Saturday, March 7, 2009

Obama Stem Cell Shift Will Speed Hunt for Cures, Scientists Say

President Barack Obama’s expected reversal of an 8-year-old restriction on U.S. funding for embryonic stem cell research has excited scientists and health advocates who say the action will accelerate the search for cures to major illness.

Obama plans to lift the funding ban, imposed by former President George W. Bush, in a March 9 signing ceremony, said two government officials, who spoke yesterday on condition of anonymity. Bush objected to the use of the tissue because the process caused the destruction of human embryos.

The change will free federally backed scientists to work with hundreds of newer cell colonies that have been off-limits under Bush’s order, including some that carry genetic mutations causing diseases such as juvenile diabetes and Huntington’s. If scientists can study these cells using U.S. government funding, it will speed research into those conditions, said Larry Soler, executive vice president of the Juvenile Diabetes Research Foundation.

The expected shift will “update the current policy, which has been frozen in place since 2001 and allow broad use of new technologies discovered over the last eight years,” Soler said yesterday in a telephone interview. “For 30 million Americans with some form of diabetes, stem cell research offers a possibility to develop new treatments.”

Repairing Damaged Organs

Stem cells derived from days-old human embryos have the potential to form any of the body’s 200 or so cell types and to repair or replace damaged tissue or organs. Those that contain mutations may reveal how illness develops and identify targets for prevention or treatment.

Opponents of the research consider embryos to be human life and research that destroys them to be immoral. They say stem cells from adult tissue and umbilical cord blood are available without harming embryos and already in clinical use, while treatments from embryonic cells are years off.

Bush allowed government support only for cell colonies made from embryos before August 9, 2001. Just 21 such colonies are available today to researchers, while hundreds of newer lines can be used only by researchers funded from private sources.

House Republican Leader John Boehner of Ohio said research advances allowing adult skin cells to be turned into so-called pluripotent stem cells with powers similar to those from embryos makes federal support for embryonic cells unnecessary.

‘Precious Human Life’

“Republicans enthusiastically support adult, cord blood, and pluripotent stem cell research that have shown so much promise in recent years,” he said in an e-mailed statement. “The question is whether taxpayer dollars should be used to subsidize the destruction of precious human life. Millions of Americans strongly oppose that, and rightfully so.”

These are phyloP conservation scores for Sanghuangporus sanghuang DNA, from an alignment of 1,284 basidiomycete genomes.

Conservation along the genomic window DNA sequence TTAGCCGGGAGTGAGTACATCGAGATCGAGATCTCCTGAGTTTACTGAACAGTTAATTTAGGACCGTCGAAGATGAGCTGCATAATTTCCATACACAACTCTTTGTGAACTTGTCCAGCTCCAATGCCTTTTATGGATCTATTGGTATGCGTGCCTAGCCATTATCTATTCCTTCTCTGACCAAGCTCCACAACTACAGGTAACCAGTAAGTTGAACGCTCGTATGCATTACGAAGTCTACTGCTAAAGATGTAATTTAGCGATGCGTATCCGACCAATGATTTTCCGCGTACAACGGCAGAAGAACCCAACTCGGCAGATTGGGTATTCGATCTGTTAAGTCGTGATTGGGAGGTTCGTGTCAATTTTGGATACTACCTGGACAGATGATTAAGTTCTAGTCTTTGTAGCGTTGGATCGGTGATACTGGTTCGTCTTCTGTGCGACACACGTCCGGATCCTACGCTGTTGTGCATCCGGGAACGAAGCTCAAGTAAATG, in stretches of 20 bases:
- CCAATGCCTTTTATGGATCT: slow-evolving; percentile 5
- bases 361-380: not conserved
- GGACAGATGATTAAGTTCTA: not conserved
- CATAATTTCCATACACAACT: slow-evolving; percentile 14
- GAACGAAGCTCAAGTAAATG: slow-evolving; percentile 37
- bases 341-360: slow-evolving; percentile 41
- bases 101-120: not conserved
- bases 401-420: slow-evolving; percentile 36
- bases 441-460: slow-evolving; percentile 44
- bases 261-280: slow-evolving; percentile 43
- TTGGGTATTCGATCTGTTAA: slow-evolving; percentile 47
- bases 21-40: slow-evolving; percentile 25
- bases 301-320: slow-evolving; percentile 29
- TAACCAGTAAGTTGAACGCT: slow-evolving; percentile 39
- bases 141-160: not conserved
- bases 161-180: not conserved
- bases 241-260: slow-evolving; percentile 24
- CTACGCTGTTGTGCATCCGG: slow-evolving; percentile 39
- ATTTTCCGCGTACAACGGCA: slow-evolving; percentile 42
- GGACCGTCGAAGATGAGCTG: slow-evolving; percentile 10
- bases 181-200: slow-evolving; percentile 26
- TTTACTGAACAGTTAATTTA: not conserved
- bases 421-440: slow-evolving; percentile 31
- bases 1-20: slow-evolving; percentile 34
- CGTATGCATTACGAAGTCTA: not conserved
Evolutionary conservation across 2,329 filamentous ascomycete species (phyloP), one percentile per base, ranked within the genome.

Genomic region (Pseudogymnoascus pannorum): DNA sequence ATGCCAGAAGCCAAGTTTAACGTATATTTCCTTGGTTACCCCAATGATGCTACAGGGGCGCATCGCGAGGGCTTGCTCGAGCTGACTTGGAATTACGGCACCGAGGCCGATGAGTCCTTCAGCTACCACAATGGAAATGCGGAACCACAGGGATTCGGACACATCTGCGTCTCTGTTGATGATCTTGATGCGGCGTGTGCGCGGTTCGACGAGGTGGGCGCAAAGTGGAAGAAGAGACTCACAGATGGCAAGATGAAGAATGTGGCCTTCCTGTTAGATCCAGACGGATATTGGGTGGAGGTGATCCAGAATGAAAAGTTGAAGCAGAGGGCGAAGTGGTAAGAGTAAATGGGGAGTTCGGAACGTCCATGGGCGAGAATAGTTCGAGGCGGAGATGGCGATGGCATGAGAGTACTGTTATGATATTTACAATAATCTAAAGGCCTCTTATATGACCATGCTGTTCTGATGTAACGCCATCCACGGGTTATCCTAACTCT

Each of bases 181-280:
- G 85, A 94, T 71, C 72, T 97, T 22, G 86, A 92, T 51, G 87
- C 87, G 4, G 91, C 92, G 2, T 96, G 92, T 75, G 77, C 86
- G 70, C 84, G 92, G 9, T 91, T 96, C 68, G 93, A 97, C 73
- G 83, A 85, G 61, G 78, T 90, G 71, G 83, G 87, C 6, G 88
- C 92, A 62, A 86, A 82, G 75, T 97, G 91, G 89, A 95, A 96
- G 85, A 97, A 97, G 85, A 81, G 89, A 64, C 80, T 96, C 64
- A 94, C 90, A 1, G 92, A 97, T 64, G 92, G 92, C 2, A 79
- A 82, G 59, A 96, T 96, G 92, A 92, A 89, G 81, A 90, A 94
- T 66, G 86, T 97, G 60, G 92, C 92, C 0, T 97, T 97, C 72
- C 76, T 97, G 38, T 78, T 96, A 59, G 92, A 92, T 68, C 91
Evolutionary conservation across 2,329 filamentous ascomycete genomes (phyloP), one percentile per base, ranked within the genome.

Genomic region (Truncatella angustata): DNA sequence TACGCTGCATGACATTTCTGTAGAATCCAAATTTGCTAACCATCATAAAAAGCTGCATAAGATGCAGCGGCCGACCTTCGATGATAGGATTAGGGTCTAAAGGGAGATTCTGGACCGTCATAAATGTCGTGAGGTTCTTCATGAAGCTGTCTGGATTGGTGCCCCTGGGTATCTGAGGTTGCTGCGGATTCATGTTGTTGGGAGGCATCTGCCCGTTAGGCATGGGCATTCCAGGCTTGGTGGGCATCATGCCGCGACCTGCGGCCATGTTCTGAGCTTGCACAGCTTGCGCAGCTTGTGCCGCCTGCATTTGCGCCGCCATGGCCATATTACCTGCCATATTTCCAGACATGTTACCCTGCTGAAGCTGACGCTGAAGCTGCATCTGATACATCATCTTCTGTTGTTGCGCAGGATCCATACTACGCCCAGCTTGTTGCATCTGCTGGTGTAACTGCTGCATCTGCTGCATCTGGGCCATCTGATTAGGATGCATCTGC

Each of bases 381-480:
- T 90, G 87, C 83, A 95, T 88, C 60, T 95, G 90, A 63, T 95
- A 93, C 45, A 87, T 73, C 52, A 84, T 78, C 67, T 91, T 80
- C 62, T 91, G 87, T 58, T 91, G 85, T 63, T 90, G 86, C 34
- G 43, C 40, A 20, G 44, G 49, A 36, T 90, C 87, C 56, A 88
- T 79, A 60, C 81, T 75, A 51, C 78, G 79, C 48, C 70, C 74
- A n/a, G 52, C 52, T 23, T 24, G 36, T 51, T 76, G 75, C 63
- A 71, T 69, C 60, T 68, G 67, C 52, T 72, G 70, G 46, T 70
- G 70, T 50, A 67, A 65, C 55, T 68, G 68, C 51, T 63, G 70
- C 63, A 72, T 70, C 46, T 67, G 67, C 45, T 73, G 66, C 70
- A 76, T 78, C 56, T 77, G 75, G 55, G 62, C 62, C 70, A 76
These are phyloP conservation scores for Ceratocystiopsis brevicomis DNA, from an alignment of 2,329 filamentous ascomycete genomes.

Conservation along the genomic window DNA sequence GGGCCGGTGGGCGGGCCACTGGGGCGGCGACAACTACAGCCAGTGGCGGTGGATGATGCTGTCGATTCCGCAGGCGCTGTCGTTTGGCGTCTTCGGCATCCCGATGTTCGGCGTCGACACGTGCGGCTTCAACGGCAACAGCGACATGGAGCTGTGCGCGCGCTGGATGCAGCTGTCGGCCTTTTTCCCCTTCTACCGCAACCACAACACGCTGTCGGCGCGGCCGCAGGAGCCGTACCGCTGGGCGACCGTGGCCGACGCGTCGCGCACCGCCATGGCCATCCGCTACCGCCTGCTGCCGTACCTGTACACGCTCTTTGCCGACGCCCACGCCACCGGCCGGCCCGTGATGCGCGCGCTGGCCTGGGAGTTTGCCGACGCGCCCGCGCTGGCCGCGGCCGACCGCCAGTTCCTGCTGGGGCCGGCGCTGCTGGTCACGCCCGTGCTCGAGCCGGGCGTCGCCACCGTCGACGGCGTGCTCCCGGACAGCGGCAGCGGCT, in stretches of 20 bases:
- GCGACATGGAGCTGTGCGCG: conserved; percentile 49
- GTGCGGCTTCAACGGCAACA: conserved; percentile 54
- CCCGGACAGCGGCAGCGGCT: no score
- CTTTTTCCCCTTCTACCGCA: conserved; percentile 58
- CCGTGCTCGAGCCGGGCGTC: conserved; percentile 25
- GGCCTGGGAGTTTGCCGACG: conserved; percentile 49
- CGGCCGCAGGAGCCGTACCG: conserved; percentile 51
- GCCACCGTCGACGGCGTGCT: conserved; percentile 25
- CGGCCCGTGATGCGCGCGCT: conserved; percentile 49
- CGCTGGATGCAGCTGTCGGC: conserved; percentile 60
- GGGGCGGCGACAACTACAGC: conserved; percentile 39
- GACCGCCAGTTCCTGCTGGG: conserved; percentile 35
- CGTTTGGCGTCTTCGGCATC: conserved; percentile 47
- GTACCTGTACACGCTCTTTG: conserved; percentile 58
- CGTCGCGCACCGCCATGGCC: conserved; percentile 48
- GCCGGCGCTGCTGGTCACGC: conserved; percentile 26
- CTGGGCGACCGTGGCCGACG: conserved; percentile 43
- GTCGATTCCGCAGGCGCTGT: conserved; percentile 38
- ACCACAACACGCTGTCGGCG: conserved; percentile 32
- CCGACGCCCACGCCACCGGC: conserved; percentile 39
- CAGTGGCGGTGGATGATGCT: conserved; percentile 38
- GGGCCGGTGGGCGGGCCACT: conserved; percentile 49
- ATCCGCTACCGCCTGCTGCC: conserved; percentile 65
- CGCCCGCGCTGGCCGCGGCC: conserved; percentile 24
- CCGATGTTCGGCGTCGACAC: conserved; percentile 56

Obama’s policy will encourage investment into stem cell companies, said Michael West, the founder and former chief executive of Geron Corp., the first company to use human embryonic stem cells after they were discovered in 1996.

“As the entrepreneur who was out there trying to move the industry forward, the Bush policy massively impacted the willingness of investors to put up money,” West said in a telephone interview yesterday. “Many of us hope this will spawn the new era of regenerative medicine we’ve been waiting for all these years. What a sigh of relief.”

West’s current company, Biotime Inc., based in Berkeley, California, is selling 88 cell lines carrying genetic diseases, including muscular dystrophy, Huntington’s disease and multiple sclerosis. The cells were created by a Chicago fertility center from embryos left over from in-vitro fertilization treatments.

Campaign Pledge

As a presidential candidate, Obama had pledged to overturn the Bush policy and many observers had expected him to act sooner.

“Indeed, that Obama has waited seven weeks into his presidency to sign this executive order is the only surprising aspect, said Rogan Kersh, associate dean of New York University’s Wagner School of Public Service, in an e-mail yesterday. “Amid so much policy turmoil, reversing the Bush ban won’t be as big a story as it normally might, but will arouse opposition from religious groups and other social conservatives opposed to this research on embryos.”

Reports that Obama would reverse the ban began circulating after the close of regular trading yesterday, with the first headlines coming from the Washington Post and ABC News.

The news sent shares of the stem cell companies higher. Geron, based in Menlo Park, California, gained $1.51, or 39 percent, to $5.38 and StemCells Inc. of Palo Alto, California, rose 91 cents, or 66 percent, to $1.38 in extended trading on the Nasdaq Stock Market.

The timing of Obama’s announcement couldn’t be better, said Arnold Kriegstein, director of the Eli and Edythe Broad Center of Regeneration Medicine at the University of California, San Francisco. It comes just days after the National Institutes of Health began requesting proposals for research projects using some of the $10 billion it was awarded from the from the economic stimulus package passed by Congress, Kriegstein said.